Open access

Ł. Bednarski and J. Michalczyk

Abstract

The suitability of the currently used vibratory transport models for the case of applying the vibratory conveyors in the metallurgical industry, was analysed in the hereby paper. It was found that these models, due to not taking into account an influence of the air flow through the feed layer, do not usually correspond with conditions occurring in this industry. The analysis of the productivity of vibratory conveyors applied in the metallurgical industry should include an influence of dusty and powdery fractions present in transported materials, since the air flow resistance can cause-in such cases-a significant decrease of the transport velocity. The mathematical and simulation model of the feed, taking into account the influence of the air flowing through the feed, was formulated in the study. Its compatibility with experimental investigations was also pointed out.

Open access

Ireneusz Laks, Krzysztof Szoszkiewicz and Tomasz Kałuża

Abstract

The analysis of in situ measurements of velocity distribution in the floodplain of the lowland river has been carried out. The survey area was located on a bypass channel of the Warta River (West of Poland) which is filled with water only in case of flood waves. The floodplain is covered by grassland and reed marsh habitats. The velocity measurements were performed with an acoustic Doppler current profiler (ADCP) in a cross-section with a bed reinforced with concrete slabs. The measured velocities have reflected the differentiated impact of various vegetation types on the loss of water flow energy. The statistical analyses have proven a relationship between the local velocities and the type of plant communities.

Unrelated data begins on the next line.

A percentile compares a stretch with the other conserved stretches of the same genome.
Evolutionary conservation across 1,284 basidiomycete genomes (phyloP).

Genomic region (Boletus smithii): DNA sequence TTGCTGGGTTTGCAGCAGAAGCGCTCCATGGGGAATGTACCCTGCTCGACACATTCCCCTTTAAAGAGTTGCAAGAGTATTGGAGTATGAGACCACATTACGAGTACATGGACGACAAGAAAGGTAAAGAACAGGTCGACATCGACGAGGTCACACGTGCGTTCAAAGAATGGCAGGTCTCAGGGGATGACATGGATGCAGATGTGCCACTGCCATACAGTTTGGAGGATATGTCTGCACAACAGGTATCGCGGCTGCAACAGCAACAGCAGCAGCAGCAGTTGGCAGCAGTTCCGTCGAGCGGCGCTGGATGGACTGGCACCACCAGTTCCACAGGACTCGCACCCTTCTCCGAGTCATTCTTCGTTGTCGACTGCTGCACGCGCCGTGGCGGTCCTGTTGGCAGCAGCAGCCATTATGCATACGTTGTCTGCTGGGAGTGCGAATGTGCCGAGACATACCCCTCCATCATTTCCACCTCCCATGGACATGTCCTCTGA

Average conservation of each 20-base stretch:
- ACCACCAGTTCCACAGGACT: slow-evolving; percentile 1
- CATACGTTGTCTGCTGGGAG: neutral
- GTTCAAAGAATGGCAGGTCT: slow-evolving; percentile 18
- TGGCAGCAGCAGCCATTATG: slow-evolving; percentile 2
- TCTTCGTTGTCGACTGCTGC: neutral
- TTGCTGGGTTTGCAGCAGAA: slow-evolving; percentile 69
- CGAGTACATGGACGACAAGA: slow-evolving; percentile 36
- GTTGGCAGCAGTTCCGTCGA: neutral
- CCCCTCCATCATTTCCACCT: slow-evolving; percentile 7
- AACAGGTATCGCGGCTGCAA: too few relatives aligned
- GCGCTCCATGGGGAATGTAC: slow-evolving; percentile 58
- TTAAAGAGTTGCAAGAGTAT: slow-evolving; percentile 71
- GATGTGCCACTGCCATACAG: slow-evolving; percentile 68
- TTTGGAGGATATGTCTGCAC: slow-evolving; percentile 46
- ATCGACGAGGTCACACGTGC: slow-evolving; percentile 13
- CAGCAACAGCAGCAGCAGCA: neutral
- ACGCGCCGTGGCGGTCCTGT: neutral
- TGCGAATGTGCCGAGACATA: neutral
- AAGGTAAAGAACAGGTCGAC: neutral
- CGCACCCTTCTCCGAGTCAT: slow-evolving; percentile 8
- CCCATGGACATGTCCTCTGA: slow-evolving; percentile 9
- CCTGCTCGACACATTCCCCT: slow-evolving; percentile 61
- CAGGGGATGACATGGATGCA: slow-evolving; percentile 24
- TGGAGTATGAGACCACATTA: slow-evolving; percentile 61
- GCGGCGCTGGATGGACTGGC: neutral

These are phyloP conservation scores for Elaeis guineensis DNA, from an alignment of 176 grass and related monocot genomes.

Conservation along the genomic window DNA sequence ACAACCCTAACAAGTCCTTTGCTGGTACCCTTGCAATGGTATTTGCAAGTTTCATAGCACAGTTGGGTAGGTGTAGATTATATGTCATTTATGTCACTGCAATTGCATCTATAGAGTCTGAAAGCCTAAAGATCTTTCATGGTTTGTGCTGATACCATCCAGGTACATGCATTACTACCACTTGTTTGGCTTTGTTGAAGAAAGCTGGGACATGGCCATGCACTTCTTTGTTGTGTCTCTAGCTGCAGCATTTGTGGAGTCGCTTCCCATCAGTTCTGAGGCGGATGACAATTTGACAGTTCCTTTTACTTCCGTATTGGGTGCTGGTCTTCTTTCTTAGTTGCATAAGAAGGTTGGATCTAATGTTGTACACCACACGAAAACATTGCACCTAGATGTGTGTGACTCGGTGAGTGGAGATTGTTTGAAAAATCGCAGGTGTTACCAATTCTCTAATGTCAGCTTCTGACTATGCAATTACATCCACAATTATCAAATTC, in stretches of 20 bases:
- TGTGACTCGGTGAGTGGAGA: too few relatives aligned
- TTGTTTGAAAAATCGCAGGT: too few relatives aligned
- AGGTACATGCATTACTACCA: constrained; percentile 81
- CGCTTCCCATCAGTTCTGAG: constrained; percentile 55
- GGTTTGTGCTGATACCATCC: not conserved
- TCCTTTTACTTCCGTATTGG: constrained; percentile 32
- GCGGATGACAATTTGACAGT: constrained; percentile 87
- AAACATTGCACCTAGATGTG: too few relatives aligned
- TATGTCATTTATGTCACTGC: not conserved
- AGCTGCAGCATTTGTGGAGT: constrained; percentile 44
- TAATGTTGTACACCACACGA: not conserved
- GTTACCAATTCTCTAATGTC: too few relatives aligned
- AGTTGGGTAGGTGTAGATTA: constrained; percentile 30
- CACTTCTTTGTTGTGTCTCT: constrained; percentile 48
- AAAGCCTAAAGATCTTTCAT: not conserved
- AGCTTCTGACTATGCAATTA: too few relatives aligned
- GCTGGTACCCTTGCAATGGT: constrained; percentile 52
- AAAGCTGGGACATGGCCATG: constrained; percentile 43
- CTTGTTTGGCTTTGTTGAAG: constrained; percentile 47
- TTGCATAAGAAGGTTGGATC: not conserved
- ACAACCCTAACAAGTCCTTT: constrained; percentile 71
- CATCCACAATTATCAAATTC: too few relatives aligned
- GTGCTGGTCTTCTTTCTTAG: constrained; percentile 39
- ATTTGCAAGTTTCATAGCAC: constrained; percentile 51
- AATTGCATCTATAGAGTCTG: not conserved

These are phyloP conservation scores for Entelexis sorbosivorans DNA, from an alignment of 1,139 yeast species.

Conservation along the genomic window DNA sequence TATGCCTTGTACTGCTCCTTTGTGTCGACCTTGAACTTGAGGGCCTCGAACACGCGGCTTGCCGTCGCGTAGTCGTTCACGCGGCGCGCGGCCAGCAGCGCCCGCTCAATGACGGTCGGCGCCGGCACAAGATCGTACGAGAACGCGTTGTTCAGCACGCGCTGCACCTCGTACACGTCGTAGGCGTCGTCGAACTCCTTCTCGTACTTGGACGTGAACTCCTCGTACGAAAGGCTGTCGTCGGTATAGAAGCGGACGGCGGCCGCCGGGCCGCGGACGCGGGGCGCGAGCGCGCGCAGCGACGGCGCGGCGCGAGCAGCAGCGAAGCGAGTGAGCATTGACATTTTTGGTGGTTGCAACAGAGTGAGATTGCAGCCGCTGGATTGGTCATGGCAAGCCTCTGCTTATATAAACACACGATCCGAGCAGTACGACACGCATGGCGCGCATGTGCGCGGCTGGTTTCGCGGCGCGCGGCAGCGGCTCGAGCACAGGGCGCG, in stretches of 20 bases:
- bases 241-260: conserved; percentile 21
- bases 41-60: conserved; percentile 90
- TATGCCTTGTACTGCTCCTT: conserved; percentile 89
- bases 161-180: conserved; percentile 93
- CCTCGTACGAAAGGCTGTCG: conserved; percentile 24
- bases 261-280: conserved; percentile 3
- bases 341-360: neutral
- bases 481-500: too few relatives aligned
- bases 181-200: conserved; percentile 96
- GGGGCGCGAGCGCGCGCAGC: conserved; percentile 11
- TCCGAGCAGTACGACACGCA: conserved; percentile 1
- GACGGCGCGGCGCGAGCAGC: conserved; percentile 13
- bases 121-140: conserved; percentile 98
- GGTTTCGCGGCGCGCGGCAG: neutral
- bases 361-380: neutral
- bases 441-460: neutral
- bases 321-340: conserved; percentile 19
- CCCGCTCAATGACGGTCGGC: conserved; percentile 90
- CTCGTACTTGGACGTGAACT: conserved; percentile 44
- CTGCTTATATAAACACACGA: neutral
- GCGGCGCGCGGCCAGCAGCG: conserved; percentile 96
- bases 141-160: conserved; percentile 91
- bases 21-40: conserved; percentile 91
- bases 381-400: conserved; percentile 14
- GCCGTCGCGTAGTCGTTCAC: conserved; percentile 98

Open access

Łukasz Mika

Loss coefficients of ice slurry in sudden pipe contractions

In this paper, flow systems which are commonly used in fittings elements such as contractions in ice slurry pipelines, are experimentally investigated. In the study reported in this paper, the consideration was given to the specific features of the ice slurry flow in which the flow behaviour depends mainly on the volume fraction of solid particles. The results of the experimental studies on the flow resistance, presented herein, enabled to determine the loss coefficient during the ice slurry flow through the sudden pipe contraction. The mass fraction of solid particles in the slurry ranged from 5 to 30%. The experimental studies were conducted on a few variants of the most common contractions of copper pipes: 28/22 mm, 28/18 mm, 28/15 mm, 22/18 mm, 22/15 mm and 18/15 mm. The recommended (with respect to minimal flow resistance) range of the Reynolds number (Re about 3000-4000) for the ice slurry flow through sudden contractions was presented in this paper.

Open access

Imed Loukam, Bachir Achour and Lakhdar Djemili

Abstract

When calculating uniform flows in open conduits and channels, Chezy’s resistance coefficient is not a problem data and its value is arbitrarily chosen. Such major disadvantage is met in all the geometric profiles of conduits and channels. Knowing the value of this coefficient is essential to both the design of the channel and normal depth calculation. The main objective of our research work is to focus upon the identification of the resistance coefficient relationship. On the basis of the rough model method (RMM) for the calculation of conduits and channels, a general explicit relation of the resistance coefficient in turbulent flow is established with different geometric profiles, particularly the egg-shaped conduit. Chezy’s resistance coefficient depends strongly on the filling rate, the discharge, the longitudinal slope, the absolute roughness of the internal walls of the conduit and the kinematic viscosity of the liquid. Moreover, in this work, a simplified method is presented to determine Chezy’s resistance coefficient with a limited number of data, namely the discharge, the slope of the conduit, the absolute roughness and the kinematic viscosity. Last but not least, after studying the variation of Chezy’s resistance coefficient as a function of the filling rate, an equally explicit expression is given for the easy calculation of this coefficient when its maximum value is reached. Examples of calculation are suggested in order to show how the Chezy’s coefficient can be calculated in the egg-shaped conduit.